Statistics published in the Samaritans Suicide Statistics Report 2017 show there were 6,639 suicides in the UK and Republic of Ireland in 2015. The highest suicide rate during that year was for men aged 40 - 44, with a total of 4,997 males taking their lives in 2015. According to the Samaritans, men are 3 times more likely to take their own lives than women across the UK.

Please note: this page offers information around male suicide in the UK and Republic of Ireland. If you don't feel able to keep yourself safe right now, call 999 or go to A&E. Alternatively, contact the Samaritans on 116 123.

Men and suicide

Why men are more vulnerable to suicide than women is still not well understood. In its 2012 report entitled Men and suicide: why it's a social issue, the Samaritans looked at some of the reasons men are more likely to take their own lives.

It shows that men in mid-life are most at risk in terms of age, and that those from the lowest social class and living in the most deprived areas are up to 10 times more likely to die by suicide than others in the highest social class from the most affluent areas.

The report looked at a number of factors that may have an impact on someone taking their own life. Psychiatric illness - especially depression - is linked to many suicides, it says (though it's important to remember only a minority of people with mental health problems take their own life).

Reduced masculinity

Other issues that affect men - particularly those who are working class - include the need to have a job and provide for their families and relationship problems. According to the Samaritans, when some men believe they're not fulfilling the role of provider they may feel a sense of shame and defeat, which may lead them to considering suicide. 

Marriage breakdown is also more likely to lead men to suicide, as men tend to rely more on their partners for emotional support than women. Men are also more likely to live separately from their children as the result of relationship breakdowns, and this too may play a role in some men's suicides.

Another area the report pinpoints is that of emotional illiteracy. In general, many men across all social classes are reluctant to talk about their emotions, it says. They tend not to deal with emotional problems, and let them build up to breaking point. Men are far less positive about getting formal emotional support for their problems than women. And when they do, it's at the point of crisis.

How to spot the signs

According to the mental health charity Mind, many people think about suicide at some point in their lives. If it happens to you, here are some of the things you may think or feel:

  • Everything's hopeless - what's the point in living?
  • There's nothing positive in your life, everything's negative
  • Everyone would be better off without you
  • You're useless, unwanted or unneeded by others
  • Your unbearable pain is never going to end
  • You're physically numb - you feel cut off from your body
  • Taking your own life is your only option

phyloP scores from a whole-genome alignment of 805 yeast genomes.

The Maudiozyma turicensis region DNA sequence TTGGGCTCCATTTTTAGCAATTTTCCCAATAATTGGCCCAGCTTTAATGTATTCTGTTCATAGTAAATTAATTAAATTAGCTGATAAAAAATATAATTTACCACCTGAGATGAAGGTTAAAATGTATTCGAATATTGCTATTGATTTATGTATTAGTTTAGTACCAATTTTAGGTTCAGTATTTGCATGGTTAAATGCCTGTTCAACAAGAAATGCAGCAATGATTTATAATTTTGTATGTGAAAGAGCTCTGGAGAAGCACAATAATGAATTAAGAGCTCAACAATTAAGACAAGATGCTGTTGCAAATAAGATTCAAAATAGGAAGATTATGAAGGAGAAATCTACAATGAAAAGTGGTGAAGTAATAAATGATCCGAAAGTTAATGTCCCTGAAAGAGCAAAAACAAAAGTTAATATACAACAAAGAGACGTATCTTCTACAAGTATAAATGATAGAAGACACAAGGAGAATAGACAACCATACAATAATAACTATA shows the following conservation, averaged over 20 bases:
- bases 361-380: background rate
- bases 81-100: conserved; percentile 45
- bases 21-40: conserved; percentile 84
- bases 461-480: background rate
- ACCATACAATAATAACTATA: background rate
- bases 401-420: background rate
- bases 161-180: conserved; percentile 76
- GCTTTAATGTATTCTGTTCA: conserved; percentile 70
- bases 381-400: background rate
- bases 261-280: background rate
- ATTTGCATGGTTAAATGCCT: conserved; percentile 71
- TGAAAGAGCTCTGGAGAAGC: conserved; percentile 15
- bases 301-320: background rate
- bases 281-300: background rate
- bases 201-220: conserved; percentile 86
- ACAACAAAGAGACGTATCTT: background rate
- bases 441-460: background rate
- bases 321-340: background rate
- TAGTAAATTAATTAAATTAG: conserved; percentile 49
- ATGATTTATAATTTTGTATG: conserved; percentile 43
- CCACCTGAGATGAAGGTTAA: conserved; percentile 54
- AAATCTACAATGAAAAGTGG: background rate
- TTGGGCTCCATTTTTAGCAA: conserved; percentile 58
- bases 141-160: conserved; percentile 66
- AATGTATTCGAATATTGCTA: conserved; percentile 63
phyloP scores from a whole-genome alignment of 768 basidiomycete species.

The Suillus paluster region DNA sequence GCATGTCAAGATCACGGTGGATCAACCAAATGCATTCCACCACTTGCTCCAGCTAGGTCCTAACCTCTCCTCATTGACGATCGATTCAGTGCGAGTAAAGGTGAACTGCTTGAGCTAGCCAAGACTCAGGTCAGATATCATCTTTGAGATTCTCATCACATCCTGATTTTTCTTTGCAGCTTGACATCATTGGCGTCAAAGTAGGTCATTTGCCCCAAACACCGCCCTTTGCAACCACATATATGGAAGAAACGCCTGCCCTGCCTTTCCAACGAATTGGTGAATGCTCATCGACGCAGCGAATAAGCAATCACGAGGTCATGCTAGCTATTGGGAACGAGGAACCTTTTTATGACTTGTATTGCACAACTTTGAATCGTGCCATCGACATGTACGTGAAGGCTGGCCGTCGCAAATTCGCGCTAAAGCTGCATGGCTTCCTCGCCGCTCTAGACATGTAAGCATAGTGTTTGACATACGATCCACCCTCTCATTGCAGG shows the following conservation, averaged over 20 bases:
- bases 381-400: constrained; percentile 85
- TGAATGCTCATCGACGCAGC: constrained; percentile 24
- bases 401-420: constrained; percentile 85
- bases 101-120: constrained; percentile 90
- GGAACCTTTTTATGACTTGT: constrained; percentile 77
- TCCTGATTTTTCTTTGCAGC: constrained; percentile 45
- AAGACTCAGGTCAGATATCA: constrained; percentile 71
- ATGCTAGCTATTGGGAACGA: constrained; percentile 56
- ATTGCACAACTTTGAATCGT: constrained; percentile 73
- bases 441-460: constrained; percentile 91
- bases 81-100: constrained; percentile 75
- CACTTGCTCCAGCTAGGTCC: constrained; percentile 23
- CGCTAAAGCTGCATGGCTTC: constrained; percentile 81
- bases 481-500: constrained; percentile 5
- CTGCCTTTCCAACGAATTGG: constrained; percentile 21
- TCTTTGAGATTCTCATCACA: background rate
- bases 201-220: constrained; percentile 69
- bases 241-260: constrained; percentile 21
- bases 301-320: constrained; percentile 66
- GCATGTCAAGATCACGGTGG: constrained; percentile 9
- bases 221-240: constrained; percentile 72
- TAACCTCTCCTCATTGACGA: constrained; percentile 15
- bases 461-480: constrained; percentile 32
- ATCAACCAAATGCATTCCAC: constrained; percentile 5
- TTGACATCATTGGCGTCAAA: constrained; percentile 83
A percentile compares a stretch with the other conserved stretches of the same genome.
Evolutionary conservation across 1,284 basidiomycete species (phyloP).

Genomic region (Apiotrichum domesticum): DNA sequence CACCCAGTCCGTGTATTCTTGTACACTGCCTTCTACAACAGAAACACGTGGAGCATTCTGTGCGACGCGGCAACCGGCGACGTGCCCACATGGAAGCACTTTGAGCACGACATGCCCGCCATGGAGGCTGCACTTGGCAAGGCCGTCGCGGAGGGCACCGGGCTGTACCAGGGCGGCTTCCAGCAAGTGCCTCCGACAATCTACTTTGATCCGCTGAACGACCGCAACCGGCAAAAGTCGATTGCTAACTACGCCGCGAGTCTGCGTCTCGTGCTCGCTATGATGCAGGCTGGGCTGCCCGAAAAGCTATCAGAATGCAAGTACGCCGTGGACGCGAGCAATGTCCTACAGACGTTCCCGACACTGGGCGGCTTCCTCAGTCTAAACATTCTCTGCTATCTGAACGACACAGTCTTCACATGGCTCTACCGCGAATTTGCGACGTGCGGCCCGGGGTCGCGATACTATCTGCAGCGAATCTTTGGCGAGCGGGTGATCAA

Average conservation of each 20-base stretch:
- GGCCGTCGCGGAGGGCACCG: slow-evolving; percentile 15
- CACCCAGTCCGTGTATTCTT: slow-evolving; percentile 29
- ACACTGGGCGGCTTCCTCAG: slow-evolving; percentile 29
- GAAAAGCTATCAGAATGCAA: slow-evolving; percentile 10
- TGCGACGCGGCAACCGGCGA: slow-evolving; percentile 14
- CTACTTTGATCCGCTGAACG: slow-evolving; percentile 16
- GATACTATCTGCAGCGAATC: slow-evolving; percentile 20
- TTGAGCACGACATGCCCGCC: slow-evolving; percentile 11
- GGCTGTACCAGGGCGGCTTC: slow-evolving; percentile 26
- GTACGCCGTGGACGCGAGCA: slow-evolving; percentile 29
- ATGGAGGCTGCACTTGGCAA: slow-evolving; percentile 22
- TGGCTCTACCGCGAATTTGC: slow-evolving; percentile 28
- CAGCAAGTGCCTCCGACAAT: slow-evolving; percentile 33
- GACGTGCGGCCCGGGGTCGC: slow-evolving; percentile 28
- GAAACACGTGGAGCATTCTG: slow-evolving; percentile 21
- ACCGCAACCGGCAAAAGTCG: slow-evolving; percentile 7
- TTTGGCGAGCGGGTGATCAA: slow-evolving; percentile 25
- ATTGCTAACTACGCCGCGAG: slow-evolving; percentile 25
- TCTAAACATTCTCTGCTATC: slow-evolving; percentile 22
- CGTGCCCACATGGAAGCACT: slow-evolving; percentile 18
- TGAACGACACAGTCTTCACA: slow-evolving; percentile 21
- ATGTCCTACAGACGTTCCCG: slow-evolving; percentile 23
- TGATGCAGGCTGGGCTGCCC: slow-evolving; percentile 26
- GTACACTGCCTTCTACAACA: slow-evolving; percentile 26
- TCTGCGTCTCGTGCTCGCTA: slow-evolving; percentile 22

Meanwhile you may also experience things like sleeping problems (including waking too early), changes in your appetite and you may lose or gain weight. Your self-esteem may be very low, and you may try to avoid contact with other people, and feel no need to take care of yourself (including your physical appearance). 

Spotting the signs in others

Spotting when someone else is thinking about suicide can be difficult. According to the NHS, someone may be at high risk of attempting suicide if they threaten to hurt or kill themselves; if they talk or write about death, dying or suicide; or if they actively look for ways to kill themselves, such as stockpiling tablets.

Some of the other signs that may warn someone is at risk of suicide include the following:

  • They talk about feelings of hopelessness
  • They have sudden episodes of rage and anger
  • They act recklessly and take part in risky activities with no concern for the consequences
  • They say they feel trapped, and that they can't see their way out of their problems
  • They self-harm (this includes misusing drugs or alcohol)
  • They become increasingly withdrawn or appear anxious and agitated
  • They put their affairs in order (for example they may make a will)

The good news is that, according to Mind, the majority of people who have experienced suicidal feelings go on to live fulfilling lives if they get the support they need.

The second of this two-part series of articles about understanding suicide looks at what you can do if you're having feelings about suicide or if you want to help someone you think may be at risk. In the meantime, there are many organisations that can give you advice and support, including the following:

Samaritans

Call 116 123 any day, any time. If you prefer to express your feelings in writing, email jo@samaritans.org.

Campaign Against Living Miserably

CALM is a resource for young men who are feeling unhappy. Call the helpline on 0800 58 58 58.

PAPYRUS

This voluntary organisation aims to support young people thinking about suicide and those who are concerned about a young person. Call 0800 068 41 41.

If you feel you're at risk you can also contact your GP for an emergency appointment or call NHS 111. If you need immediate help you can go to any hospital A&E department or call 999 and ask for an ambulance.

You can also talk to our trained Support Officers whenever you need emotional support. Our services are free, confidential and available 24/7. Call us on 0800 107 6163 or chat to one of our advisors online, any day or time.